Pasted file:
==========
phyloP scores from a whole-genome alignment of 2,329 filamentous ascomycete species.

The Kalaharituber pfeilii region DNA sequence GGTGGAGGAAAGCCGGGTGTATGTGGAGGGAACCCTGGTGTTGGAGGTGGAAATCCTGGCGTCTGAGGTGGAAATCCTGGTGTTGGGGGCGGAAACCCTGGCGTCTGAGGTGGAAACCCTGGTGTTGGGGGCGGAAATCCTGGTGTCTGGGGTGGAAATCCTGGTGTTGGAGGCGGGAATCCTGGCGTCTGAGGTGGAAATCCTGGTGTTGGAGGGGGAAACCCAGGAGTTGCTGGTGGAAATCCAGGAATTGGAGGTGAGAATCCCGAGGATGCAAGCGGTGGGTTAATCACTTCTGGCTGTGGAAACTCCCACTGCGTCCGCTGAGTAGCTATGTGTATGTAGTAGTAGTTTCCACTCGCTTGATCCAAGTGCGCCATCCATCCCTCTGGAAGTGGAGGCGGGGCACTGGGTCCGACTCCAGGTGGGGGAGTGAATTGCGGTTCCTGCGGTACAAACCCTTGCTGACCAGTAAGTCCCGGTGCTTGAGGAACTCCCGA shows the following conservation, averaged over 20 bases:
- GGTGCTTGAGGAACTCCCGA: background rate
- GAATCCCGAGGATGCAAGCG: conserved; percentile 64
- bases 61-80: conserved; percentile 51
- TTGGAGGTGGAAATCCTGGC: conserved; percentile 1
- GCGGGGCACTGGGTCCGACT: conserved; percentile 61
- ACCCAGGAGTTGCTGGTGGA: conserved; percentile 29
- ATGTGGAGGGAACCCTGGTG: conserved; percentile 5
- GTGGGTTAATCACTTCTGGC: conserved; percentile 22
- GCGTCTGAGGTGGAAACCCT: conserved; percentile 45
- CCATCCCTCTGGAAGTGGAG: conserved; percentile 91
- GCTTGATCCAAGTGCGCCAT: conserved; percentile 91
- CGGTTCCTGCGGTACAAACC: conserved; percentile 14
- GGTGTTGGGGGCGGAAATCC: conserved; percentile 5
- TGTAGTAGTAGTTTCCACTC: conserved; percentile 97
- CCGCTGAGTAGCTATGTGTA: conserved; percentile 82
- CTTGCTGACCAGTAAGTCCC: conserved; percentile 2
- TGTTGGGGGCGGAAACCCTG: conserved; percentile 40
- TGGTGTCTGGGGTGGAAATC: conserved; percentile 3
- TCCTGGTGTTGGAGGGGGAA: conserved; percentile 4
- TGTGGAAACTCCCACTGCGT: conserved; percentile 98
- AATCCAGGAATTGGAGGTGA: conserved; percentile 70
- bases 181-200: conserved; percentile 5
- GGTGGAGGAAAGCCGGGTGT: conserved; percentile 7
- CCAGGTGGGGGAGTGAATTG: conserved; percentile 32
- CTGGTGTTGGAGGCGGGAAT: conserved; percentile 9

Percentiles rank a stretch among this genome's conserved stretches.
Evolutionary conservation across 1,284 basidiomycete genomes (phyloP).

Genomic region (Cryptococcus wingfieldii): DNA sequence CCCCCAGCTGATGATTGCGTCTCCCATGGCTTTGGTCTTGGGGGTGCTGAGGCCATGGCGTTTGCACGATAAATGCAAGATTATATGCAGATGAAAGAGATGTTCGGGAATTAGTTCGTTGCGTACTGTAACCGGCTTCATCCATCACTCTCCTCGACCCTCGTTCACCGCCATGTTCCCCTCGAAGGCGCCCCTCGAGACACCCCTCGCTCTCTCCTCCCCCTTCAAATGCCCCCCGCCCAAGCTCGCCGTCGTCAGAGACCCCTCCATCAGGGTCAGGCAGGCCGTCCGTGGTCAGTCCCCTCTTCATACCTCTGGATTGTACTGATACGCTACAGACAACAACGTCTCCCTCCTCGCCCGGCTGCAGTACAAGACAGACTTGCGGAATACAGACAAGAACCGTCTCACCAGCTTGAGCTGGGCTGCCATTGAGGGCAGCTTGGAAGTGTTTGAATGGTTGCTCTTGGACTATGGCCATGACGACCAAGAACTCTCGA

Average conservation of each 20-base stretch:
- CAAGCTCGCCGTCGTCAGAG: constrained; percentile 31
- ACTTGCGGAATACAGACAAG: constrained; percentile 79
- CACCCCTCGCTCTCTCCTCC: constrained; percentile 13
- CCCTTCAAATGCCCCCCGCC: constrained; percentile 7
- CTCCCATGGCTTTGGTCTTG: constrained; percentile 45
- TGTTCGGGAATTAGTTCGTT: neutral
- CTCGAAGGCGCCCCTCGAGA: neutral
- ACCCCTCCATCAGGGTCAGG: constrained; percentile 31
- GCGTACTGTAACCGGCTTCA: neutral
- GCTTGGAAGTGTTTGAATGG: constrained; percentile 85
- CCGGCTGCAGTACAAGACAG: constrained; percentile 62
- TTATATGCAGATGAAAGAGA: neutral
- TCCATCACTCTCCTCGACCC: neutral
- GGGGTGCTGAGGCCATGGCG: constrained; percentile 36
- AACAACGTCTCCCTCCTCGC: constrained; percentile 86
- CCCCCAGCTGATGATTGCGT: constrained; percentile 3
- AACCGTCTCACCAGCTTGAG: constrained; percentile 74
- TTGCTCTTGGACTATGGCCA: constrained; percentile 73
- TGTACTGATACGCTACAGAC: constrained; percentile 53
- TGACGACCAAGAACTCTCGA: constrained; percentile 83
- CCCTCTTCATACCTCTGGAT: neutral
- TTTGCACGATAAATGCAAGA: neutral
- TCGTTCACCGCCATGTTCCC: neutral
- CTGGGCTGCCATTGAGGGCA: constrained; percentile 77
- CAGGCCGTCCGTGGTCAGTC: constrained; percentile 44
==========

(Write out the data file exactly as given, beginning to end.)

phyloP scores from a whole-genome alignment of 2,329 filamentous ascomycete species.

The Kalaharituber pfeilii region DNA sequence GGTGGAGGAAAGCCGGGTGTATGTGGAGGGAACCCTGGTGTTGGAGGTGGAAATCCTGGCGTCTGAGGTGGAAATCCTGGTGTTGGGGGCGGAAACCCTGGCGTCTGAGGTGGAAACCCTGGTGTTGGGGGCGGAAATCCTGGTGTCTGGGGTGGAAATCCTGGTGTTGGAGGCGGGAATCCTGGCGTCTGAGGTGGAAATCCTGGTGTTGGAGGGGGAAACCCAGGAGTTGCTGGTGGAAATCCAGGAATTGGAGGTGAGAATCCCGAGGATGCAAGCGGTGGGTTAATCACTTCTGGCTGTGGAAACTCCCACTGCGTCCGCTGAGTAGCTATGTGTATGTAGTAGTAGTTTCCACTCGCTTGATCCAAGTGCGCCATCCATCCCTCTGGAAGTGGAGGCGGGGCACTGGGTCCGACTCCAGGTGGGGGAGTGAATTGCGGTTCCTGCGGTACAAACCCTTGCTGACCAGTAAGTCCCGGTGCTTGAGGAACTCCCGA shows the following conservation, averaged over 20 bases:
- GGTGCTTGAGGAACTCCCGA: background rate
- GAATCCCGAGGATGCAAGCG: conserved; percentile 64
- bases 61-80: conserved; percentile 51
- TTGGAGGTGGAAATCCTGGC: conserved; percentile 1
- GCGGGGCACTGGGTCCGACT: conserved; percentile 61
- ACCCAGGAGTTGCTGGTGGA: conserved; percentile 29
- ATGTGGAGGGAACCCTGGTG: conserved; percentile 5
- GTGGGTTAATCACTTCTGGC: conserved; percentile 22
- GCGTCTGAGGTGGAAACCCT: conserved; percentile 45
- CCATCCCTCTGGAAGTGGAG: conserved; percentile 91
- GCTTGATCCAAGTGCGCCAT: conserved; percentile 91
- CGGTTCCTGCGGTACAAACC: conserved; percentile 14
- GGTGTTGGGGGCGGAAATCC: conserved; percentile 5
- TGTAGTAGTAGTTTCCACTC: conserved; percentile 97
- CCGCTGAGTAGCTATGTGTA: conserved; percentile 82
- CTTGCTGACCAGTAAGTCCC: conserved; percentile 2
- TGTTGGGGGCGGAAACCCTG: conserved; percentile 40
- TGGTGTCTGGGGTGGAAATC: conserved; percentile 3
- TCCTGGTGTTGGAGGGGGAA: conserved; percentile 4
- TGTGGAAACTCCCACTGCGT: conserved; percentile 98
- AATCCAGGAATTGGAGGTGA: conserved; percentile 70
- bases 181-200: conserved; percentile 5
- GGTGGAGGAAAGCCGGGTGT: conserved; percentile 7
- CCAGGTGGGGGAGTGAATTG: conserved; percentile 32
- CTGGTGTTGGAGGCGGGAAT: conserved; percentile 9

Percentiles rank a stretch among this genome's conserved stretches.
Evolutionary conservation across 1,284 basidiomycete genomes (phyloP).

Genomic region (Cryptococcus wingfieldii): DNA sequence CCCCCAGCTGATGATTGCGTCTCCCATGGCTTTGGTCTTGGGGGTGCTGAGGCCATGGCGTTTGCACGATAAATGCAAGATTATATGCAGATGAAAGAGATGTTCGGGAATTAGTTCGTTGCGTACTGTAACCGGCTTCATCCATCACTCTCCTCGACCCTCGTTCACCGCCATGTTCCCCTCGAAGGCGCCCCTCGAGACACCCCTCGCTCTCTCCTCCCCCTTCAAATGCCCCCCGCCCAAGCTCGCCGTCGTCAGAGACCCCTCCATCAGGGTCAGGCAGGCCGTCCGTGGTCAGTCCCCTCTTCATACCTCTGGATTGTACTGATACGCTACAGACAACAACGTCTCCCTCCTCGCCCGGCTGCAGTACAAGACAGACTTGCGGAATACAGACAAGAACCGTCTCACCAGCTTGAGCTGGGCTGCCATTGAGGGCAGCTTGGAAGTGTTTGAATGGTTGCTCTTGGACTATGGCCATGACGACCAAGAACTCTCGA

Average conservation of each 20-base stretch:
- CAAGCTCGCCGTCGTCAGAG: constrained; percentile 31
- ACTTGCGGAATACAGACAAG: constrained; percentile 79
- CACCCCTCGCTCTCTCCTCC: constrained; percentile 13
- CCCTTCAAATGCCCCCCGCC: constrained; percentile 7
- CTCCCATGGCTTTGGTCTTG: constrained; percentile 45
- TGTTCGGGAATTAGTTCGTT: neutral
- CTCGAAGGCGCCCCTCGAGA: neutral
- ACCCCTCCATCAGGGTCAGG: constrained; percentile 31
- GCGTACTGTAACCGGCTTCA: neutral
- GCTTGGAAGTGTTTGAATGG: constrained; percentile 85
- CCGGCTGCAGTACAAGACAG: constrained; percentile 62
- TTATATGCAGATGAAAGAGA: neutral
- TCCATCACTCTCCTCGACCC: neutral
- GGGGTGCTGAGGCCATGGCG: constrained; percentile 36
- AACAACGTCTCCCTCCTCGC: constrained; percentile 86
- CCCCCAGCTGATGATTGCGT: constrained; percentile 3
- AACCGTCTCACCAGCTTGAG: constrained; percentile 74
- TTGCTCTTGGACTATGGCCA: constrained; percentile 73
- TGTACTGATACGCTACAGAC: constrained; percentile 53
- TGACGACCAAGAACTCTCGA: constrained; percentile 83
- CCCTCTTCATACCTCTGGAT: neutral
- TTTGCACGATAAATGCAAGA: neutral
- TCGTTCACCGCCATGTTCCC: neutral
- CTGGGCTGCCATTGAGGGCA: constrained; percentile 77
- CAGGCCGTCCGTGGTCAGTC: constrained; percentile 44